01 July 2012

Avrum's Women, Part 2: Feiga Grinfeld

Avrum's Women, Part 1: Chana
Avrum's Women, Part 3: Following Feiga (and Raya), the heartland
Avrum's Women, Part 4: The Trouble with Harry
Avrum's Women, Part 5: Finding Feiga 
Avrum's Women, Part 6: Added Confirmation
Avrum's Women, Part 7: Feiga's Family
Avrum's Women, Part 8: Fannie's Story
Avrum's Women, Part 9: Fannie's brother Morris 
Avrum's Women, Part 10: Morris Lederman - Who's your Mama? 
Avrum's Women, Part 11: Garber Y-DNA = Lederman Y-DNA 
Avrum's Women, Part 12: Finding Family with Family Finder  
Avrum's Women, Part 13: Bond of Brothers 

In genealogy it never pays to be provincial. For some reason, particularly when considering the lives of our ancestors overseas, we tend to focus on one town and one or two surnames. But, sometimes the smallest clue may lead to great geographical expansion of the research theater. Sometimes it opens up mysteries and new avenues for research. Such has been the case with Feiga Grinfeld. 

Manifest Destiny
Feiga first came into my (family history research) life when I had located and reviewed the Ellis Island manifest of my great grandfather Avrum's two youngest children: Feiga (Fanny) and Aron (Eddie) Garber. Feiga and Eddie arrived in April 1922 from Lubin (aka Labun), then in the USSR (now in Ukraine).[1] 

The manifest documenting their arrival includes column 12 that must be considered one of the family historian's best friends: "The name and complete address of nearest relative or friend in country from whence alien came." For Feiga and Aron Garber, the entry in column 12 was "cousin; Grunfeld Feiga, Warsaw." [2]

Grunfeld was not a surname on my family tree. So, I was pretty excited about the possibility of tree expansion to people and places hitherto genealogically unexplored. The plot thickened when I'd located the 22 November 1922 arrival manifest for pater familias widower Avrum Garber. [3] One of his traveling companions, listed as his wife, was 44 year-0ld Feiga Grinfeld. 

Feiga Grinfeld, Awrum's "wife"
Feiga had left behind "sister and mother Frieda Liderman Baranowka Poland." I was not quite sure, based on this information, whether it was Feiga's sister or mother who was Frida Liderman. But, the surname Liderman, like Grunfeld or Grinfeld, was not on my tree. Feiga's place of birth in column 33 was "Baranowka Russia."[4] Baranowka (aka Baranovka) was (and is) 24 miles NE of Avrum's shtetl, Labun. In 1900 the Jewish population of the village was less than 2000. I'd not previously studied any family from this shtetl.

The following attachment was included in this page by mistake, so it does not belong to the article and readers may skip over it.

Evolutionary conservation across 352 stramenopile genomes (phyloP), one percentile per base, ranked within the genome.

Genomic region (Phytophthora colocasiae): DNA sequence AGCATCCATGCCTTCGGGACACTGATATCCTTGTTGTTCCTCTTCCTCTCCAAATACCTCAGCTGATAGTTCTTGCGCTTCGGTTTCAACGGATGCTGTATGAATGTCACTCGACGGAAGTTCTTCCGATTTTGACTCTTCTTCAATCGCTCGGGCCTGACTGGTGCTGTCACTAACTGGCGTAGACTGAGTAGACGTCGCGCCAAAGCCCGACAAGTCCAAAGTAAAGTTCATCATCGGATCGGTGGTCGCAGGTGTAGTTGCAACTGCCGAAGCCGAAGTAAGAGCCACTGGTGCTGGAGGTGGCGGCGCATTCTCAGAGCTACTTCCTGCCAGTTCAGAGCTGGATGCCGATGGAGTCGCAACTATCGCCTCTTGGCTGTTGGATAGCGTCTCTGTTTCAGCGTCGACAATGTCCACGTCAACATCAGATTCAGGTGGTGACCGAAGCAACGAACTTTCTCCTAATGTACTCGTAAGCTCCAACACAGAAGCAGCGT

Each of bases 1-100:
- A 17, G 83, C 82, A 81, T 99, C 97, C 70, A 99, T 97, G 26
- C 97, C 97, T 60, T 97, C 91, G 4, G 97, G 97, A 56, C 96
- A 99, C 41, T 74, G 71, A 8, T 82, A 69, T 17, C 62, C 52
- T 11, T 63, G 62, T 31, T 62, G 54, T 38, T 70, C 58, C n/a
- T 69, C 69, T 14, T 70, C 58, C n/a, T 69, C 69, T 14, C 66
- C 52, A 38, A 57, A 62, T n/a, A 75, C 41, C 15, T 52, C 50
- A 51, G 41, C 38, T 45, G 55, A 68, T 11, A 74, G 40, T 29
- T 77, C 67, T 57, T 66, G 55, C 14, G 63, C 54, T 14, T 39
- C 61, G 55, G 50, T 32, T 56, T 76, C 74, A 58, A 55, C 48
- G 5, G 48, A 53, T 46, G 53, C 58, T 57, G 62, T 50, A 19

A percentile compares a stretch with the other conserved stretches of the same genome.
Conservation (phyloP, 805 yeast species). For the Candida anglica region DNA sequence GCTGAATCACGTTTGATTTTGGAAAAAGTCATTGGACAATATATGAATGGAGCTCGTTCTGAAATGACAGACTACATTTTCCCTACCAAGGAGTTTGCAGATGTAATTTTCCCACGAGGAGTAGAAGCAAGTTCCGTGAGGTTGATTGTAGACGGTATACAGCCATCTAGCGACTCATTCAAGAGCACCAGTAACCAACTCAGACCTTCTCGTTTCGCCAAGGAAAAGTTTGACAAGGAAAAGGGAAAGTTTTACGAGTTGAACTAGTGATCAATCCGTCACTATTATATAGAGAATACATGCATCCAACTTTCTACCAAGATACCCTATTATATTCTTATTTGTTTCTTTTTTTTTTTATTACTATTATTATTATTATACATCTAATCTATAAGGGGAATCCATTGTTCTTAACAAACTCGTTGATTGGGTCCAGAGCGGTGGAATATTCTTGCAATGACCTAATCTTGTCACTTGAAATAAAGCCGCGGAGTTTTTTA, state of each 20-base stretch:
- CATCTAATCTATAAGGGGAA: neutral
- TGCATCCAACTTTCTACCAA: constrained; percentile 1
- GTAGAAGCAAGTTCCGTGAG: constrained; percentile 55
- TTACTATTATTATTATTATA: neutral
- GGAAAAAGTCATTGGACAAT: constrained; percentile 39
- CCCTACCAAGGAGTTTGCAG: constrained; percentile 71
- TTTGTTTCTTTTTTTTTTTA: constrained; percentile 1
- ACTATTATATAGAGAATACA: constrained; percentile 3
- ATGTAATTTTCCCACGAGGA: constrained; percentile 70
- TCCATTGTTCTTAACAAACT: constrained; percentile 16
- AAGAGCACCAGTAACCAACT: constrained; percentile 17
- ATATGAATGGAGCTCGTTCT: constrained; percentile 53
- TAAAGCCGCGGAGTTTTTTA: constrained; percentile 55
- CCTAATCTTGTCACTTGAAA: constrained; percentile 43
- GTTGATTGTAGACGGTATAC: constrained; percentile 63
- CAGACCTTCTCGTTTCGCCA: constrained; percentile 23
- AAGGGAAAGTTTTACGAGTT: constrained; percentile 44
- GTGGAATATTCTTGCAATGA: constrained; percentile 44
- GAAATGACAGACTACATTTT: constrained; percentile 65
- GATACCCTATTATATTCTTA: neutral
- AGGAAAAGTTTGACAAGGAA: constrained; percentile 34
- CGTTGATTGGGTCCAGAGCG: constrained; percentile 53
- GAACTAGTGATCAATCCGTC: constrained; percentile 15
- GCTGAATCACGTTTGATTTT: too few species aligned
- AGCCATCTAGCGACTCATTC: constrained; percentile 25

Nearest relative or friend in country from whence alien came
Hide and Seek
My next step was to try to find Feiga with Avrum in New York City. This however, was not to be. She was not identified in the 1925 New York City directory where Abraham Garber was listed.[5] Avrum's 1928 death certificate noted that arrangements for burial were provided by Avrum's wife, Mrs. Garber - no first name.[6] The 1925 New York State Census showed that Avrum's wife was . . . Norma.[7]
1925 New York State Census record for 230-232 Madison Street, NY, NY
Norma??!!!! (Eeek! That was also my late mother's name.) What happened to Feiga??!! "Fanny" would have been a good Americanized guess for Feiga's name. This Norma was 53 (Feiga should have been about 46 or 47) and reportedly had been in the USA for 20 years (to Abraham and Feiga's 3 years). While it's possible Norma and Feiga were the same person, there were some significant  inconsistencies. 

I have found no indexed NYC marriage record for Abraham Garber and anyone named Norma or Feiga. I considered that the marriage between Feiga and Abraham might have been one of convenience or perhaps just a lie, since women traveling alone from Europe were considered "likely public charge" and their entry was often held up pending further inquiry. In this immigration case, both Avrum and Feiga were held anyway (due to advanced age) pending arrival of Avrum's son Nathan.[3]